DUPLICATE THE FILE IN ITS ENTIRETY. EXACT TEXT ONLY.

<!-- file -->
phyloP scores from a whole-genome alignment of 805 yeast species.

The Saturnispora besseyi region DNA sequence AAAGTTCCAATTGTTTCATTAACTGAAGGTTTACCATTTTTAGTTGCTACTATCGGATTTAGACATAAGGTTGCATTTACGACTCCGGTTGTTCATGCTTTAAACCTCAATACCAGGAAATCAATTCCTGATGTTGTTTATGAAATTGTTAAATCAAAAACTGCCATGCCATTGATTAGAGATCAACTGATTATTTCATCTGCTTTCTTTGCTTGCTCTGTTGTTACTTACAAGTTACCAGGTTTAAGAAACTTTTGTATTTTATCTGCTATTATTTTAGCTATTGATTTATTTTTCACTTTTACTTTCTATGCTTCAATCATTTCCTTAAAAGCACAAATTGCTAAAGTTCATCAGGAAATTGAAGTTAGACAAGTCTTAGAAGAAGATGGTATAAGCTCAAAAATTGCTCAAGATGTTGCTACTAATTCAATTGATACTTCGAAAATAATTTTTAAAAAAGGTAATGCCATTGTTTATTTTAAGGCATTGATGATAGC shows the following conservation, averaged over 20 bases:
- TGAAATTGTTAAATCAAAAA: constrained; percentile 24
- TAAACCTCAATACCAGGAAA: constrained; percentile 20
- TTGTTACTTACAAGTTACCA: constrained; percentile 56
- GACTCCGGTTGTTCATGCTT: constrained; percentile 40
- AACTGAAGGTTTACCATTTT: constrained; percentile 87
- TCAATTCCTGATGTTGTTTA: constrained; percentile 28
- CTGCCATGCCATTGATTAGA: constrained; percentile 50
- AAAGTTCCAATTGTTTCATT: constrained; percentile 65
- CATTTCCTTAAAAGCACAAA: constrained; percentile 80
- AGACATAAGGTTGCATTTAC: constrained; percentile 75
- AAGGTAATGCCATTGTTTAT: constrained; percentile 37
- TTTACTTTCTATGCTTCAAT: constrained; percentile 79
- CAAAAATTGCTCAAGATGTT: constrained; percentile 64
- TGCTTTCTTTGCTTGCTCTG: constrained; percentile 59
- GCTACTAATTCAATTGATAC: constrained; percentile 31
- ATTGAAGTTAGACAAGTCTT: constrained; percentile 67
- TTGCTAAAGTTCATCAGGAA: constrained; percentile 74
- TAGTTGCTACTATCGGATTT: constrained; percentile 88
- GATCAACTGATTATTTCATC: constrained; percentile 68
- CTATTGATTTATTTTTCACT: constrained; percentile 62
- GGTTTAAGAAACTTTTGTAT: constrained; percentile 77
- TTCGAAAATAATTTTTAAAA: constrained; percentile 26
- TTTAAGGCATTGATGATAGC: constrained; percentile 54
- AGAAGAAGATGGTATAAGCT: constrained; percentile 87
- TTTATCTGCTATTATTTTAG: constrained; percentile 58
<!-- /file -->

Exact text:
phyloP scores from a whole-genome alignment of 805 yeast species.

The Saturnispora besseyi region DNA sequence AAAGTTCCAATTGTTTCATTAACTGAAGGTTTACCATTTTTAGTTGCTACTATCGGATTTAGACATAAGGTTGCATTTACGACTCCGGTTGTTCATGCTTTAAACCTCAATACCAGGAAATCAATTCCTGATGTTGTTTATGAAATTGTTAAATCAAAAACTGCCATGCCATTGATTAGAGATCAACTGATTATTTCATCTGCTTTCTTTGCTTGCTCTGTTGTTACTTACAAGTTACCAGGTTTAAGAAACTTTTGTATTTTATCTGCTATTATTTTAGCTATTGATTTATTTTTCACTTTTACTTTCTATGCTTCAATCATTTCCTTAAAAGCACAAATTGCTAAAGTTCATCAGGAAATTGAAGTTAGACAAGTCTTAGAAGAAGATGGTATAAGCTCAAAAATTGCTCAAGATGTTGCTACTAATTCAATTGATACTTCGAAAATAATTTTTAAAAAAGGTAATGCCATTGTTTATTTTAAGGCATTGATGATAGC shows the following conservation, averaged over 20 bases:
- TGAAATTGTTAAATCAAAAA: constrained; percentile 24
- TAAACCTCAATACCAGGAAA: constrained; percentile 20
- TTGTTACTTACAAGTTACCA: constrained; percentile 56
- GACTCCGGTTGTTCATGCTT: constrained; percentile 40
- AACTGAAGGTTTACCATTTT: constrained; percentile 87
- TCAATTCCTGATGTTGTTTA: constrained; percentile 28
- CTGCCATGCCATTGATTAGA: constrained; percentile 50
- AAAGTTCCAATTGTTTCATT: constrained; percentile 65
- CATTTCCTTAAAAGCACAAA: constrained; percentile 80
- AGACATAAGGTTGCATTTAC: constrained; percentile 75
- AAGGTAATGCCATTGTTTAT: constrained; percentile 37
- TTTACTTTCTATGCTTCAAT: constrained; percentile 79
- CAAAAATTGCTCAAGATGTT: constrained; percentile 64
- TGCTTTCTTTGCTTGCTCTG: constrained; percentile 59
- GCTACTAATTCAATTGATAC: constrained; percentile 31
- ATTGAAGTTAGACAAGTCTT: constrained; percentile 67
- TTGCTAAAGTTCATCAGGAA: constrained; percentile 74
- TAGTTGCTACTATCGGATTT: constrained; percentile 88
- GATCAACTGATTATTTCATC: constrained; percentile 68
- CTATTGATTTATTTTTCACT: constrained; percentile 62
- GGTTTAAGAAACTTTTGTAT: constrained; percentile 77
- TTCGAAAATAATTTTTAAAA: constrained; percentile 26
- TTTAAGGCATTGATGATAGC: constrained; percentile 54
- AGAAGAAGATGGTATAAGCT: constrained; percentile 87
- TTTATCTGCTATTATTTTAG: constrained; percentile 58